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Palace assures UN rights body: Alleged violations during quarantine will be investigated

Alexis Romero - Philstar.com
Palace assures UN rights body: Alleged violations during quarantine will be investigated
This file photo from April 2020 shows Barangay Gatid chairman Frederick Ambrocio with youths he had locked in a dog cage for breaking curfew.
Eric Panisan Ambrocio Facebook page

MANILA, Philippines — Rule of law would prevail and wrongdoers would be punished, Malacañang said Wednesday, after the human rights body of the United Nations raised concerns over the alleged brutality of state forces enforcing lockdowns in some countries including the Philippines.

UN High Commissioner for Human Rights Michelle Bachelet recently urged governments to ensure that human rights are not violated under the guise of exceptional or emergency measures. Bachelet said there have been numerous reports about security forces using "excessive, and at times lethal" force to make people abide by lockdowns and curfews.

Such violations have often been committed against people belonging to the poorest and most vulnerable segments of the population, the UN human rights chief said. 
Emergency declarations in 15 countries, including the Philippines, were viewed as most troubling, a report quoted an official of Bachelet's office as saying.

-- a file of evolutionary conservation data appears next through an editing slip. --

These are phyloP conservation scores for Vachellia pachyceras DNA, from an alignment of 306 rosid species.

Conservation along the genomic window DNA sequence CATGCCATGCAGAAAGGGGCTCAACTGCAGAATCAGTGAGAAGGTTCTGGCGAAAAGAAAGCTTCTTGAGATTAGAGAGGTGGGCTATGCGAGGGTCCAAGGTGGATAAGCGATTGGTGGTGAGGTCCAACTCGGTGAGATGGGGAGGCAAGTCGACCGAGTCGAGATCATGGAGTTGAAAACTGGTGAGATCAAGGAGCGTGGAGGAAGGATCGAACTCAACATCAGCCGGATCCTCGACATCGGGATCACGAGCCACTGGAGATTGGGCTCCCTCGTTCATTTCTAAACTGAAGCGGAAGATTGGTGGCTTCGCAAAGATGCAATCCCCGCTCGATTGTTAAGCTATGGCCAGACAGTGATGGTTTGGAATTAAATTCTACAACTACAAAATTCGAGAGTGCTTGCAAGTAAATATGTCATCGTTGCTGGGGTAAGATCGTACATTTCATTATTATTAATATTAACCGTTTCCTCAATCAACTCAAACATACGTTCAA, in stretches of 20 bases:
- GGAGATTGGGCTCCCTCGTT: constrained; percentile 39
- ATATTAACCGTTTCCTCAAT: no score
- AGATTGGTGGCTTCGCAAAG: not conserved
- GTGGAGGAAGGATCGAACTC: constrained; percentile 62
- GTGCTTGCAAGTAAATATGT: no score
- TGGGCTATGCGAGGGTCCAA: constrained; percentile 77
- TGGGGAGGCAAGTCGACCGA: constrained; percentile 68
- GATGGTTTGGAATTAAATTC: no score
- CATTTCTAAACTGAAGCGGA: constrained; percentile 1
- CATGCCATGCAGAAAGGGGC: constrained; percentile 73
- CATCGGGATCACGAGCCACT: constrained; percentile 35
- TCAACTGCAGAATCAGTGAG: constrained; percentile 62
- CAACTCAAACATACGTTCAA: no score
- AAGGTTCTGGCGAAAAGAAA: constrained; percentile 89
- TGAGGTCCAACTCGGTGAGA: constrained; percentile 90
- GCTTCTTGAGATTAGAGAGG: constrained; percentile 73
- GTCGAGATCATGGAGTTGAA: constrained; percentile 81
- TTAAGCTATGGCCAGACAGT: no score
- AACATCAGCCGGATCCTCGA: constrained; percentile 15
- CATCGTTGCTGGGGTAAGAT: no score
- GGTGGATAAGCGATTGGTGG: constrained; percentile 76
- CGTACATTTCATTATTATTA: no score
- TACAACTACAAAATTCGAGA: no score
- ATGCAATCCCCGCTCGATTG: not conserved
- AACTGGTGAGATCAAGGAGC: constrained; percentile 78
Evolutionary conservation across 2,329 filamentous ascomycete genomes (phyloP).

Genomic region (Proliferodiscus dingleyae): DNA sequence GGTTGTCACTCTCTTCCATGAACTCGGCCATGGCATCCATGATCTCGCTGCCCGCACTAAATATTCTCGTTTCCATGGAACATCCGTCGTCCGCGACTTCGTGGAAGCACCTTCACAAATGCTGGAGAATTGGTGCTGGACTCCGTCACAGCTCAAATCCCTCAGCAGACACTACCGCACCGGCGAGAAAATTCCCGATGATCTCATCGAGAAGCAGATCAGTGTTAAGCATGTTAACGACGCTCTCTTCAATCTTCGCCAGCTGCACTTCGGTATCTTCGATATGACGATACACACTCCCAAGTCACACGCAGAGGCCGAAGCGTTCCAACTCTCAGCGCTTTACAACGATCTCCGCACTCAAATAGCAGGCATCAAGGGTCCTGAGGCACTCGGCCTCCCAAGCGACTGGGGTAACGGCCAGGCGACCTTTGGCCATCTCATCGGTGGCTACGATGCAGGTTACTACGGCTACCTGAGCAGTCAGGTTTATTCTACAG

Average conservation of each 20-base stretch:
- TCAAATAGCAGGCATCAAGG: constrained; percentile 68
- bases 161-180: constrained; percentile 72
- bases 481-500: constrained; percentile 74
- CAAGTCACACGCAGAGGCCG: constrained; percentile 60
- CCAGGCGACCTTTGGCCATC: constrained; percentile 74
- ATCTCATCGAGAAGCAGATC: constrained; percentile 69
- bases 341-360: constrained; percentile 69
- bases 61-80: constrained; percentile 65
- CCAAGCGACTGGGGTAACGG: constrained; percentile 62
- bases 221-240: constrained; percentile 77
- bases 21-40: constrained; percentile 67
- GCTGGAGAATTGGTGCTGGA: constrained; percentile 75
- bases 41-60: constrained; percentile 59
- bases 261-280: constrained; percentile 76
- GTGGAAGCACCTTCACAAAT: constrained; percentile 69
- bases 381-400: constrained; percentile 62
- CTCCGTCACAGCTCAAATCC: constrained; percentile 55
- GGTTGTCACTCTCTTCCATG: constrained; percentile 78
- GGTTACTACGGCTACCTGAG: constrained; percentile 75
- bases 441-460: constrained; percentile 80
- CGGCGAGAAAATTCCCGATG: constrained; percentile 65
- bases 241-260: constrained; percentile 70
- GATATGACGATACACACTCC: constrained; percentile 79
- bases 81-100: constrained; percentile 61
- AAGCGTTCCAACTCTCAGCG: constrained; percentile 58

Asked to react to the statement of Bachelet, presidential spokesman Harry Roque said the Philippine National Police has given an assurance that all wrongdoers would be held accountable.

RELATED: LGUs have leeway in enforcing quarantine, but no license for cruel punishments

"We have a message here from the PNP chief (Gen. Archie) Gamboa. He will implement the rule of law. He will go through all the incidents involving alleged human rights violations and he will punish those that need to be punished," Roque said at a press briefing.

"But for now, we will rely on presumption of regularity in the discharge of their duties. But all complaints will be addressed by the PNP," he added.

Presumption of regularity means the discharge of duties is presumed to have been done according to procedure unless there are indications otherwise.

The Supreme Court in 2013 ruled in Aguilar vs Department of Justice et al., a case that involved a suspect being killed in police custody, that "when the accused admits killing the victim, but invokes a justifying circumstance, the constitutional presumption of innocence is effectively waived and the burden of proving the existence of such circumstance shifts to the accused."
 
Watchdog Human Rights Watch (HRW) has also called on Philippine authorities to respect the basic rights of people detained for violating the government’s coronavirus regulation.

In a statement released last March, the group said police and local officials have confined those arrested to dog cages and forced them to sit in the midday sun as punishment, among other abuses. Most of the arrests, HRW said, are for violating curfew but some are for violating “social distancing” and quarantine regulations.

"Any mistreatment should be immediately investigated, and the authorities responsible held accountable.” Phil Robertson, deputy Asia director of HRW, said.  

“While the Philippines government needs to protect the health and welfare of the people, any interventions must be in line with international human rights standard, including the prohibition against cruel, inhuman, and degrading treatment of people in custody,” he added. 

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